Ethernet over mains Elect

Discussion in 'Home Networking' started by Andy Castledine, Dec 2, 2007.

  1. Has anyone used the devices that plug into a 13A mains socket and provide an
    ethernet connection. i.e.plug one into a lounge socket connected to a
    computer and one in a socket ajacent to the broadband router connected into
    a spare ethernet port.


    Do they work ?
    Can you easily move them around ?
    Can you switch them off when not in use and know they're going to work
    when turned back on?

    url:http://myreader.co.uk/gp/1021-1.aspx
     
    Andy Castledine, Dec 2, 2007
    #1
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  2. Andy Castledine

    Mortimer Guest

    Yes to all those.

    I've installed Solwise 14 Mbps homeplug devices in an old house which had
    walls that were too think for wireless to send the signal from the router to
    one of the PCs. The house had very old wiring, with three separate fuse
    boxes, though presumably all on the same side of the meter, as it is the
    meter which blocks the Ethernet signal from escaping from the house.

    These worked at about 7 Mbps, which was plenty fast enough for the customer
    who only wanted it for accessing broadband, not for PC-PC comms. Ironically
    since then he's realised why I recommended the faster (85?) devices that he
    decided not to get, when I saw the benefits of PC-PC file and printer
    sharing.

    The setup worked perfectly well for a couple of years until recently when
    something changed and the homeplug started working only in some sockets -
    and not the ones in the room where it was needed. This was solved by moving
    the router to a socket closer to the PC (luckily there was another phone
    socket there) and getting an additional homeplug to supply the signal to a
    second PC which had previously been within wireless range.

    Maybe the best combination is homeplug to cover the larger distances to
    outlying rooms and then a wireless access point to distribute the network
    locally to allow a laptop to be used anywhere within several of those
    outlying rooms.
     
    Mortimer, Dec 2, 2007
    #2
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  3. Andy Castledine

    [L.] Guest

    Do you have any thoughts about surge protection?

    IOW, what happens in case of spikes and general rubbish on the power
    line?

    Lnz

    [L.]
     
    [L.], Dec 2, 2007
    #3
  4. Andy Castledine

    Mortimer Guest

    When I tested the devices in my house before installing them for the
    customer, I had two devices each plugged into a surge protector - these were
    at opposite ends of the house. The devices worked perfectly well and the
    speed was identical to that without surge protectors.

    So use surge protection if possible - it seems to cause no problem.
     
    Mortimer, Dec 2, 2007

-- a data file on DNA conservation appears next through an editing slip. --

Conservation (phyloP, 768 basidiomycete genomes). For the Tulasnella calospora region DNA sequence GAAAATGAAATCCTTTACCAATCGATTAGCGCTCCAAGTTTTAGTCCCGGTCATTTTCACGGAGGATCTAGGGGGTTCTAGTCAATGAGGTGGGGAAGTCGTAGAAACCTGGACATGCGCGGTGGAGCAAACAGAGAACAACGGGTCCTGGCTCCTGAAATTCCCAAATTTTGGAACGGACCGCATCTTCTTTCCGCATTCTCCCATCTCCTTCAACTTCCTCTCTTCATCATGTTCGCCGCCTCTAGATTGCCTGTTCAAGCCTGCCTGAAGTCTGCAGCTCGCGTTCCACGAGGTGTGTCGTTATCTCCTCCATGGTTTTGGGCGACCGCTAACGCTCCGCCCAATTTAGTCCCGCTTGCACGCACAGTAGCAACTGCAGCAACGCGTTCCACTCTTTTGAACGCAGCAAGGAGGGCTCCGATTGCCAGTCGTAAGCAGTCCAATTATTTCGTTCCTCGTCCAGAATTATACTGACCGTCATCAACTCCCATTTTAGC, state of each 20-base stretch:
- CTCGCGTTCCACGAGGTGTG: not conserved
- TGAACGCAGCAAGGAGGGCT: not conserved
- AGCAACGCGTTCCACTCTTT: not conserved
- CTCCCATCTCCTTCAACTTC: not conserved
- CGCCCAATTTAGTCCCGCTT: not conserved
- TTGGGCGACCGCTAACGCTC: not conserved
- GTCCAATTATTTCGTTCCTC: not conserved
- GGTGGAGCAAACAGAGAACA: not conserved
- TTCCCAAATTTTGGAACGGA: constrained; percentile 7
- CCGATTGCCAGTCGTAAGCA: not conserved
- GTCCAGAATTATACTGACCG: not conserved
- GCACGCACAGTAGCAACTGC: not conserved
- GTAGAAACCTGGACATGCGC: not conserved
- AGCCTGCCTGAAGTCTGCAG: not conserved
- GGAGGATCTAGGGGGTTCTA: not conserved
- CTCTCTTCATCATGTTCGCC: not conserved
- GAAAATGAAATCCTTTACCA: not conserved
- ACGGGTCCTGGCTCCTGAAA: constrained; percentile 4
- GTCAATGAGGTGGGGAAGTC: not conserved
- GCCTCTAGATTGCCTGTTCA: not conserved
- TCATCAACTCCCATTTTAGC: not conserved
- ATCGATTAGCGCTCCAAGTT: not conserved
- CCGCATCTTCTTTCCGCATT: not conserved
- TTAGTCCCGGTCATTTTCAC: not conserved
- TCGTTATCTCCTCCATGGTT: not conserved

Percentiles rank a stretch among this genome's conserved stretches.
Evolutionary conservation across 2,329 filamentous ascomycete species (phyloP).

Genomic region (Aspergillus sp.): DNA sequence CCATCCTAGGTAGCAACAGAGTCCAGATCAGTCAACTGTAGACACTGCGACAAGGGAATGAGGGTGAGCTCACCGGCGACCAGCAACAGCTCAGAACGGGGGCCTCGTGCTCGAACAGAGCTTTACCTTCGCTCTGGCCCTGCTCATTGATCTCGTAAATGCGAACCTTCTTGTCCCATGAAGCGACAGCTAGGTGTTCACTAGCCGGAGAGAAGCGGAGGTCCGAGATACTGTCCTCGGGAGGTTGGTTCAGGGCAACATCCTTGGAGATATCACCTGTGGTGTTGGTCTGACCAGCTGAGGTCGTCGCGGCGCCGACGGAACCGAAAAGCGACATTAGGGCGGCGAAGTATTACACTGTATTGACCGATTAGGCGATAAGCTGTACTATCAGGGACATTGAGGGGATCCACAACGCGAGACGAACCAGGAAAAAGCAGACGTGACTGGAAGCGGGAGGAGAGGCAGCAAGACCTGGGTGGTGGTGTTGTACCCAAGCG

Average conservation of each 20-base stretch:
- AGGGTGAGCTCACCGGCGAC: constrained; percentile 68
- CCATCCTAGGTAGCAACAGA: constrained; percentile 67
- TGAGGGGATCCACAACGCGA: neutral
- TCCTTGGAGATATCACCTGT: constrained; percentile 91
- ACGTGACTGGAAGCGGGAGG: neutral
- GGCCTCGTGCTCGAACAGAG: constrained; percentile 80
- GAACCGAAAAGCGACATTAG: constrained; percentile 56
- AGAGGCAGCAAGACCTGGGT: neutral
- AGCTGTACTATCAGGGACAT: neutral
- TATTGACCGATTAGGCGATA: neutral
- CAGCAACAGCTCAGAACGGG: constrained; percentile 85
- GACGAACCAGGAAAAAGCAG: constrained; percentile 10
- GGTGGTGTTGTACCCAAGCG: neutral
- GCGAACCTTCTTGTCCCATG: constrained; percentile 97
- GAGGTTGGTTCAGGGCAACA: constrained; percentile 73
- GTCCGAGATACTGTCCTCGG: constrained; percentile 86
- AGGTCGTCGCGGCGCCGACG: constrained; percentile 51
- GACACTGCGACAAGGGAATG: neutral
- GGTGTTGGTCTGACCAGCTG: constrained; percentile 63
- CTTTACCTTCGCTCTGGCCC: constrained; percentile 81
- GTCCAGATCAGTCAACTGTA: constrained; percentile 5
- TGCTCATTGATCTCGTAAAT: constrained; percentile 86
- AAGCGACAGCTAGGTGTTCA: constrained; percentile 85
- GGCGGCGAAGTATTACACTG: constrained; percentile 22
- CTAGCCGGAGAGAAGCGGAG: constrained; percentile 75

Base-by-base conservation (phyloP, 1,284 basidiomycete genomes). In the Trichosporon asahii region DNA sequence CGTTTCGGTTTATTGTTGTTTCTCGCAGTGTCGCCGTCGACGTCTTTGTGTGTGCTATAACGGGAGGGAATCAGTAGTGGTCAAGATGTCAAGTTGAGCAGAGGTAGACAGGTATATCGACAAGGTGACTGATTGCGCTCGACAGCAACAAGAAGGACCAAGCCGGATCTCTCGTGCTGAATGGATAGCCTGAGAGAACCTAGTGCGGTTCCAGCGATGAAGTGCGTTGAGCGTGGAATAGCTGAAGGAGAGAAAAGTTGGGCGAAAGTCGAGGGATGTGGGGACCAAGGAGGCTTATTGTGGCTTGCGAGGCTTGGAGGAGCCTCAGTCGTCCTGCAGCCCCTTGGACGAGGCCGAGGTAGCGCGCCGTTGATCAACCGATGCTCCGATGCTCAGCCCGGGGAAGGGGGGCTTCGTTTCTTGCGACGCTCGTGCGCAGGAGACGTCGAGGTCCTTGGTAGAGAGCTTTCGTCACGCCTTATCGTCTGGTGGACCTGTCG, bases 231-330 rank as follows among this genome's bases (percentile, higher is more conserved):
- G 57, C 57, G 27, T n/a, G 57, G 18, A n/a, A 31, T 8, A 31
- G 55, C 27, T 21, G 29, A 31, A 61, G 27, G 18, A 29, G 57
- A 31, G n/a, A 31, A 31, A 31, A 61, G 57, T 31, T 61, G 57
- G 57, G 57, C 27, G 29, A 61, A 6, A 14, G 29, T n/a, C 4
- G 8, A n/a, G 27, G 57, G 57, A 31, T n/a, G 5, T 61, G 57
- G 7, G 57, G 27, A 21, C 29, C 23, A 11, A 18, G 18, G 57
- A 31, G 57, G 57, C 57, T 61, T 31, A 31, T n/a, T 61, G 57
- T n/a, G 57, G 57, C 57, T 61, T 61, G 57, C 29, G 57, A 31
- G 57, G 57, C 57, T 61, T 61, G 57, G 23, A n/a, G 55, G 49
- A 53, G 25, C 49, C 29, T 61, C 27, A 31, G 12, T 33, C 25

#4
  5. Andy Castledine

    Chris Whelan Guest

    Homeplug devices should not be plugged in to a surge protected socket; speed
    will be reduced.

    The internal circuitry of the device provides isolation from the mains.
    I've used these in several houses without any difficulty being experienced.
    One of the users has had 100% reliable connection for something like 18
    months now.

    Chris
     
    Chris Whelan, Dec 2, 2007
    #5
  6. snip
    I've read this a few times and it just isn't true.

    My next door neighbour is on the same phase as me and when I tried
    connecting to my router from their ring main it worked fine.
     
    Victor Meldrew, Dec 2, 2007
    #6
  7. Andy Castledine

    Chris Whelan Guest

    That's interesting because I tried exactly the same thing, and got no
    connection whatsoever!

    Chris
     
    Chris Whelan, Dec 2, 2007
    #7
  8. Are you sure they are using the same phase as you?

    I tried the other next door neighbour on a different phase and no
    connection at all.
     
    Victor Meldrew, Dec 2, 2007
    #8
  9. Could you confirm that my understanding is correct.

    That I can connect 1 "PL-85PE" to an ethernet port on my broadband router
    then using 3 more "PL-85PE" with a computer connected to each they will
    share the same connection into the broadband router.

    thanks
    Andy

    url:http://myreader.co.uk/msg/10214082.aspx
     
    Andy Castledine, Dec 2, 2007
    #9
  10. Andy Castledine

    Mortimer Guest

    Yes. Although the devices have the ability to set an encryption password
    (use the same one for all devices), by default this is turned off so the
    devices will talk to each other.
     
    Mortimer, Dec 2, 2007
    #10
  11. Andy Castledine

    Chris Whelan Guest

    Yes, definitely. 0v between the lives.

    Chris
     
    Chris Whelan, Dec 2, 2007
    #11
  12. Andy Castledine

    w_tom Guest

    The same problems are also experience by users of X-10 remote
    control devices. Visit the alt.home.automation newsgroup where they
    often recommend a breaker box surge protector from Leviton and no
    surge protectors at the outlets. In your case, the same product would
    probably come from Furse among others. Locating the protector close
    to earth ground and farther from the ethernet device means ethernet
    communication is minimally impeded AND protection is far superior;
    advantage twice over.
     
    w_tom, Dec 4, 2007
    #12
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